Simon Reeve’s full ‘thank you’ email to Seven network bosses Kerry Stokes and Bruce McWilliam
Dear Kerry and Bruce,
I just wanted to say thank you for the opportunities and wonderful times with the 7 network, since I commenced my second stint of employment back from living in Botswana in 2002.
From producing Undercover Angels, hosting Quizmaster, the incredible Bali bombing appeal, News presenting, Sunrise, Weekend Sunrise, It’s Academic for 9 years, The Force for 13 years, commentating at the Athens and Beijing Olympics, It Takes Two, Million Dollar Minute, the odd failed pilot and many memorable Telethons, there have been few dull moments.
Live television especially has a way of producing adrenaline like few other professions and I will never forget the visceral moment the surviving members of the Bali bombings from Kingsley Football club walked into the studio at TVW as I stood in front of a camera introducing them, with people standing and clapping thunderously, including the floor crew.
Simon Reeve is suing Seven, claiming it breached his ‘ongoing contract’ and misrepresented his employment status
I was near speechless with the emotion and haven’t had an experience in television like it, before or since.
It seemed the ultimate expression of our platform that day to convey something important and make a difference.
I will also never forget announcing Trevor Sauer winning $750,000 on Quizmaster in 2002 and Andrew Skarbek pocketing a million bucks on MDM in 2015.
There’s something about saying, ‘That’s correct… you have just won a million dollars’ that triggers a first (OMG) thought for the Chairman of the company!
I love television. It’s all I’ve known over 41 years since walking into the TVW Dianella building in February, 1979 as a pimply, clueless 17 year old. Every single day I’ve cared deeply about the job I do and the product to which I contribute.
When Michael rang me Thursday of last week to say the role of Weekend Sunrise sports presenter/features reporter was no longer required, I was devastated.
I’ve been very patient over the past 3 months as Martin Place has dealt with Covid-19 disruption, offering work arounds including relocating to Sydney for as long as it took, but understanding the challenges.
It hasn’t been easy with no pay through this time thrust upon us. I thought with Jim’s departure and Ryan’s leaving in the past fortnight, it stood me in good stead as an experienced hand to keep my job. It wasn’t to be.
When I asked Michael in that same phone call if there was an exit payment in mind, he suggested 5 weeks.
I have to say that was a huge shock.
I broke the news to my family only yesterday, unable to pretend anymore that I was going back to work.
Reeve regularly worked on Sunrise and was a regular presence when Mel and Kochie were on the couch. Above, the trio together in 2013 – with Kochie the only survivor
I would have walked into the sunset with no regrets if after 18 incredible years with 7, I’d been offered fair exit terms, for what I feel has been an unfailingly whole hearted effort. Decency and work ethic are everything to me. Funny, but I’m most proud of It’s Academic.
I know I’m well respected and liked by my colleagues and have been a sounding board for many on air people, producers and others over the years, through their own challenges.
I’m 58 and far from thoughts of retirement. Not that Linda would let me, not that I can, not that I’d want to. I have too much to give and to do. We face a very uncertain future given the state of the industry and the economy more generally.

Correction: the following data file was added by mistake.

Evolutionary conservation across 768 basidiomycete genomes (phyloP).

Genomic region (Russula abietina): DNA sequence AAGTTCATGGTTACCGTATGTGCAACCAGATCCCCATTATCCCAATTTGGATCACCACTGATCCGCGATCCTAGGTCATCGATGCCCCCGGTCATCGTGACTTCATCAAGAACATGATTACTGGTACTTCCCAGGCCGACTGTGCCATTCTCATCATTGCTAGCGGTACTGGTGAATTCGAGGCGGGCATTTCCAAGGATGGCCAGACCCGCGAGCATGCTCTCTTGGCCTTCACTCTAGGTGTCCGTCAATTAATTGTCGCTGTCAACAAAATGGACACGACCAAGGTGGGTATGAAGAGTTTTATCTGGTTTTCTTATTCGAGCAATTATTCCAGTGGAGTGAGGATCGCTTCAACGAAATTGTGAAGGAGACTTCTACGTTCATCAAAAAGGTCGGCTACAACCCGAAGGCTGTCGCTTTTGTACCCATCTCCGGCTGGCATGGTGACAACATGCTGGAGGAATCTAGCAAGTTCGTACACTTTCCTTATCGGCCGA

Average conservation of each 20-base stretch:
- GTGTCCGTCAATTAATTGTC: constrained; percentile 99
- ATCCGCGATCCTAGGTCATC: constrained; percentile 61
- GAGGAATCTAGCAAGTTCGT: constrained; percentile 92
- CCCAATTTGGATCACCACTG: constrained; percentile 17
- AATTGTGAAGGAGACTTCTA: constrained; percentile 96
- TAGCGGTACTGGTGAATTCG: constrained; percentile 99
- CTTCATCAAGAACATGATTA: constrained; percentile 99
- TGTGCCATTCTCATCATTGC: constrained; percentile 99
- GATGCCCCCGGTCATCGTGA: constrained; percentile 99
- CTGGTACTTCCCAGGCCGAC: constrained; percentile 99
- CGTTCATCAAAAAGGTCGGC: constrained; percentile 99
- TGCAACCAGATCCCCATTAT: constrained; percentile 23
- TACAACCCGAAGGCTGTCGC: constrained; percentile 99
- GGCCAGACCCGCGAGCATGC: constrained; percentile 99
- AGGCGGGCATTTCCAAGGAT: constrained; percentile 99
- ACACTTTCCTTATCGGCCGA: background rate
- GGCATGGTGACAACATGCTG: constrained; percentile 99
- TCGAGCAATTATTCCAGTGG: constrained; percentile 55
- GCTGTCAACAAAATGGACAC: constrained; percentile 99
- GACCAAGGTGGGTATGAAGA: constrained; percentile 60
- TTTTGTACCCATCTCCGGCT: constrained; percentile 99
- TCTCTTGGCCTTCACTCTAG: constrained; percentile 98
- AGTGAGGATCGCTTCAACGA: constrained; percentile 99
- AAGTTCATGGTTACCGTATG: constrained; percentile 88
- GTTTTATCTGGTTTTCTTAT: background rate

I understand times are tough for the business, but 5 weeks won’t come close to giving my family and I a reasonable buffer.
I’ve never quibbled over or demanded anything, the first number that was put on any contract with 7 I’ve been happy to sign, without an agent.
I’ve much preferred direct, eye to eye ‘gentlemen’s’ agreements.
Bruce, I have always enjoyed speaking and dealing with you and your honesty and integrity.
I believe I still had a lot to offer 7 and as much as anyone on air across the network, I think I represented a good example of the best of our brand.
In some capacity I reckon I’ve been on air pretty much every day on our network for the last 10 years or so, either live, with a new episode or on a re-run of a show.
People I meet comment on this all the time.
A much younger Reeve has been on Channel Seven, on and off, for 41 years
I know cost cutting is a reality of our industry and our company at the moment, but I’m stung and distraught to think my 18 years with 7 this time (plus 8 years when I was a much younger chap, and another 5 years on Beyond 2000) … 31 years on the screens of 7, was worth 5 weeks pay.
Aside from this, it doesn’t recognise I’ve spent these 12 weeks without pay, trying to find ways to be a contributor, with little feedback.
This is a personal note Kerry and Bruce and I apologise for its length. However I felt reaching out honestly to the 2 people who have been very good to me over many years at 7, might count towards reaching an agreement that enables a period of unprecedented certainty for my family, weekends home and the chance to find other work.
I hope you can view it in the genuine spirit in which it is written.
Although I’ve witnessed a lot, I’ve avoided scandal and despised the privileged behaviour of others, conscious of my good fortune to have a job at 7.
I’ve been a lucky, loyal, bloody hard working and proud part of the network eco-system.
It would be a pleasure to speak to either of you further if you wanted, or a staff member you might want to put me in touch with, in the context of this background.
If you got this far, I deeply appreciate it.
All the very best to you both.
Reeve with his daughter Stella Reeve and music legend Molly Meldrum
Reeve then sent this reply later that day after Mr Stokes and Mr McWilliam responded:
Dear Kerry and Bruce
Thanks so much for the kind replies.
(I have literally been out picking up horse poo for the last 2 hours.)
I understand the strain out there. It’s palpable even here in Covid free Qld.
I would not have written this at all, there is too much on your plates to address individual circumstances and I would have limped off into the sunset after these years happily enough if there had been an exit plan that reflected my 18 years this time around and my long association with the 7 brand overall.
But I was shattered after that call as it goes to the core of our self worth. It’s been an average week.
I do deeply appreciate your messages and hope we can work something out and that our paths cross again down the bumpy road.